The world's first wiki where authorship really matters (Nature Genetics, 2008). Due credit and reputation for authors. Imagine a global collaborative knowledge base for original thoughts. Search thousands of articles and collaborate with scientists around the globe.

wikigene or wiki gene protein drug chemical gene disease author authorship tracking collaborative publishing evolutionary knowledge reputation system wiki2.0 global collaboration genes proteins drugs chemicals diseases compound
Hoffmann, R. A wiki for the life sciences where authorship matters. Nature Genetics (2008)

Metabolism of monocrotophos in animals.

Regarding the metabolic fate of monocrotophos, it appears that the mechanisms summarized below are largely independent of the animal species. Furthermore, significant sex dependency of any of these parameters has not been found. ABSORPTION: After oral administration to rats and goats, monocrotophos is rapidly and almost completely absorbed from the intestinal tract. There is convincing evidence that monocrotophos is readily absorbed after dermal administration to man, pigs, and rabbits. DISTRIBUTION: Monocrotophos and/or its metabolites are evenly distributed between the tissues and organs of the animals; usually, the highest concentrations are typically found in organs involved in the elimination process, i.e., liver and kidney. There are no indications for any organ-specific retention. In assessing the relevance of tissue residues, the fact that monocrotophos may contribute to the carbon pool and may thus, via de novo synthesis of endogenous compounds, lead to nonmonocrotophos-related 14C-residues needs to be considered. METABOLISM: The biotransformation of monocrotophos is well understood. Three different metabolic reactions are involved in the initial biotransformation: N-demethylation, O-demethylation, and cleavage of the vinyl phosphate bond. The compound is completely degradable, ultimately leading to CO2. All carbon atoms of the molecule have the potential to enter the carbon pool. EXCRETION: After absorption and biotransformation, monocrotophos and/or its metabolites are rapidly eliminated from the animals. Excretion is predominantly in the urine, typically 70-90% of the dose, and usually less than 10% is voided with the feces. Significant amounts, i.e., 6% of the crotonamide backbone, is expired as CO2 by rats. In lactating goats, approximately 2% of the dose is eliminated with the milk. Due to the water solubility of monocrotophos, some portion of the dose may escape biotransformation and consequently be excreted unchanged.[1]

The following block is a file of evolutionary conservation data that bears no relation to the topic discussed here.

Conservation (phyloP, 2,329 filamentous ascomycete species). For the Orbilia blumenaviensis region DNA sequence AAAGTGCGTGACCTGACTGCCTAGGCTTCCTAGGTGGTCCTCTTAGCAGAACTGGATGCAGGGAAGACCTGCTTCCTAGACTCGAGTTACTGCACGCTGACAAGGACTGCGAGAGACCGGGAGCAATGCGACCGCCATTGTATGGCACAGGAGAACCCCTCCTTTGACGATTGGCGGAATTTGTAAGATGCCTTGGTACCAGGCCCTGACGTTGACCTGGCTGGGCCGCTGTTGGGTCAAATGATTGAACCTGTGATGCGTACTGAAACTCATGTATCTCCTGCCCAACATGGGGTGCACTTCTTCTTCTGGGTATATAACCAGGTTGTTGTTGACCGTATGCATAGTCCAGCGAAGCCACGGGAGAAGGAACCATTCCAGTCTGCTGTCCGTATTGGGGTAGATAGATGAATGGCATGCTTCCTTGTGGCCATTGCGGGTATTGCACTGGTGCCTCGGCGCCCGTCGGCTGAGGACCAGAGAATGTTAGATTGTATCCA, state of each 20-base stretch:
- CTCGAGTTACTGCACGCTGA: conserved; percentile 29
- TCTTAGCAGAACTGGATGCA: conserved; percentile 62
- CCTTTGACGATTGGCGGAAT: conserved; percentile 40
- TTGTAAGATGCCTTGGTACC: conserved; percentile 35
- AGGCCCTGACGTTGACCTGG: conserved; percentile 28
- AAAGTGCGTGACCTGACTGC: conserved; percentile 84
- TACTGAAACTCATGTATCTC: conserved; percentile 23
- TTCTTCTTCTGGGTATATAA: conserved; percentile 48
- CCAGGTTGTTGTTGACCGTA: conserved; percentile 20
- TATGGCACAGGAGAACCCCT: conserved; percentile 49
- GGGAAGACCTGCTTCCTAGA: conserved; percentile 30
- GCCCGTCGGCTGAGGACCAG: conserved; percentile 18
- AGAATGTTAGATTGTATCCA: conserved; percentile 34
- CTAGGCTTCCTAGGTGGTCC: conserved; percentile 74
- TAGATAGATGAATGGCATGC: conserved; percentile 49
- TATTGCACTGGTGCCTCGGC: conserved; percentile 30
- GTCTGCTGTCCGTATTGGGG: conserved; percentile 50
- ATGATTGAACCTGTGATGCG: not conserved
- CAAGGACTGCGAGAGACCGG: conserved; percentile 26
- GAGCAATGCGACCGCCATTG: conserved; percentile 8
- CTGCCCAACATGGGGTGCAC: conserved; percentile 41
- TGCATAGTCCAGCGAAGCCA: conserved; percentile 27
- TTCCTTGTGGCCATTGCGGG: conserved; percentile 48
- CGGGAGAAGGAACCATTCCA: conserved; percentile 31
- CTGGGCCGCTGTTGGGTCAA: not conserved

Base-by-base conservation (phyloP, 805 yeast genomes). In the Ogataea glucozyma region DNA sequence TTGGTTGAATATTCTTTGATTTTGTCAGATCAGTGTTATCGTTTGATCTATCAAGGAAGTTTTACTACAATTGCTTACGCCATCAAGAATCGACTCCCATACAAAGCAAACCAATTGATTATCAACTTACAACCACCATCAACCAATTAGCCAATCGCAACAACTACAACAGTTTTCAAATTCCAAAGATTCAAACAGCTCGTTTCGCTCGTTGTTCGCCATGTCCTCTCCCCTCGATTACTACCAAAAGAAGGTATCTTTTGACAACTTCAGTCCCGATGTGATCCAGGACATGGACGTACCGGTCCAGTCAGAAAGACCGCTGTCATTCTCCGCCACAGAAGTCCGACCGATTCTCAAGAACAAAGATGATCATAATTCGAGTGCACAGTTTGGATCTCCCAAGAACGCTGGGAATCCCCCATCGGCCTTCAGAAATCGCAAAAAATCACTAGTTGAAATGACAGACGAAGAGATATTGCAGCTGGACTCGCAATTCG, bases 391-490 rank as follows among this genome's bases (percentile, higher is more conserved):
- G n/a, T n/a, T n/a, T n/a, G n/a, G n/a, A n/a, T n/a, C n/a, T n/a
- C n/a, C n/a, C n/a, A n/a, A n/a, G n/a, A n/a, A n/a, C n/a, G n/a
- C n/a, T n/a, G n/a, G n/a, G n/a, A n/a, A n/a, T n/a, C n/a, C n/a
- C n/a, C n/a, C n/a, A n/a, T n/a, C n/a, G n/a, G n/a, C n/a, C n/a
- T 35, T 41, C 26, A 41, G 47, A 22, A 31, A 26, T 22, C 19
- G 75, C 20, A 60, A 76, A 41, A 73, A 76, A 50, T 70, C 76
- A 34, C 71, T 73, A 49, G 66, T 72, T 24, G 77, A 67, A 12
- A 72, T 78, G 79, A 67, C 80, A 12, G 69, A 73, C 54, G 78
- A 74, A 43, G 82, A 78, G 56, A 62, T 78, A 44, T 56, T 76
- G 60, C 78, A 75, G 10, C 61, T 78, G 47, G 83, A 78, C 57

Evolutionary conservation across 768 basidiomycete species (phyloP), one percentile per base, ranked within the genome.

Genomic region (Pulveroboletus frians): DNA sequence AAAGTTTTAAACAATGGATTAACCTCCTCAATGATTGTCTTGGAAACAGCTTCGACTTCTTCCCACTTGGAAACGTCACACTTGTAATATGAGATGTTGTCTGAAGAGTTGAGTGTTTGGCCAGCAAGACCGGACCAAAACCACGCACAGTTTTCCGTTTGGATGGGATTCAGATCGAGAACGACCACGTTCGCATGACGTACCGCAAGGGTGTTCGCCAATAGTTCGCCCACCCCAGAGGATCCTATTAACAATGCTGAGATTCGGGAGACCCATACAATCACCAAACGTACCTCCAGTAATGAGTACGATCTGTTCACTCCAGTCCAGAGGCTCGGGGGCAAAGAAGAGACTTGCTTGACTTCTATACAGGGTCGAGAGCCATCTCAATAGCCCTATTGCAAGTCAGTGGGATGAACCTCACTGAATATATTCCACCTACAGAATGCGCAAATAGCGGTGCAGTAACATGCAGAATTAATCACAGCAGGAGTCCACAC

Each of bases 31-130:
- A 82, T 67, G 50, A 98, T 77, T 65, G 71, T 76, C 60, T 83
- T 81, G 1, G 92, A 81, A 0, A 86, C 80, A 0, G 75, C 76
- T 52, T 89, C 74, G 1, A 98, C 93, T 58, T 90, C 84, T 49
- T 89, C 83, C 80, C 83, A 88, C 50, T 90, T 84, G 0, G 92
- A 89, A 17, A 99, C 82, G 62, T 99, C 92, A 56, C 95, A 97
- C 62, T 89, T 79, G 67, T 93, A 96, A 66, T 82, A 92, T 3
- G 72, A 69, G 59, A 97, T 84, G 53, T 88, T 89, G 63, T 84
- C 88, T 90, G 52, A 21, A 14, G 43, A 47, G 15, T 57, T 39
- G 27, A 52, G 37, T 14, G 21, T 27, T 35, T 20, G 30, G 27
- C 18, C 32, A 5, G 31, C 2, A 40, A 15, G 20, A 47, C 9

1. Metabolism of monocrotophos in animals. Mücke, W. Reviews of environmental contamination and toxicology. (1994) [Pubmed]
WikiGenes - Universities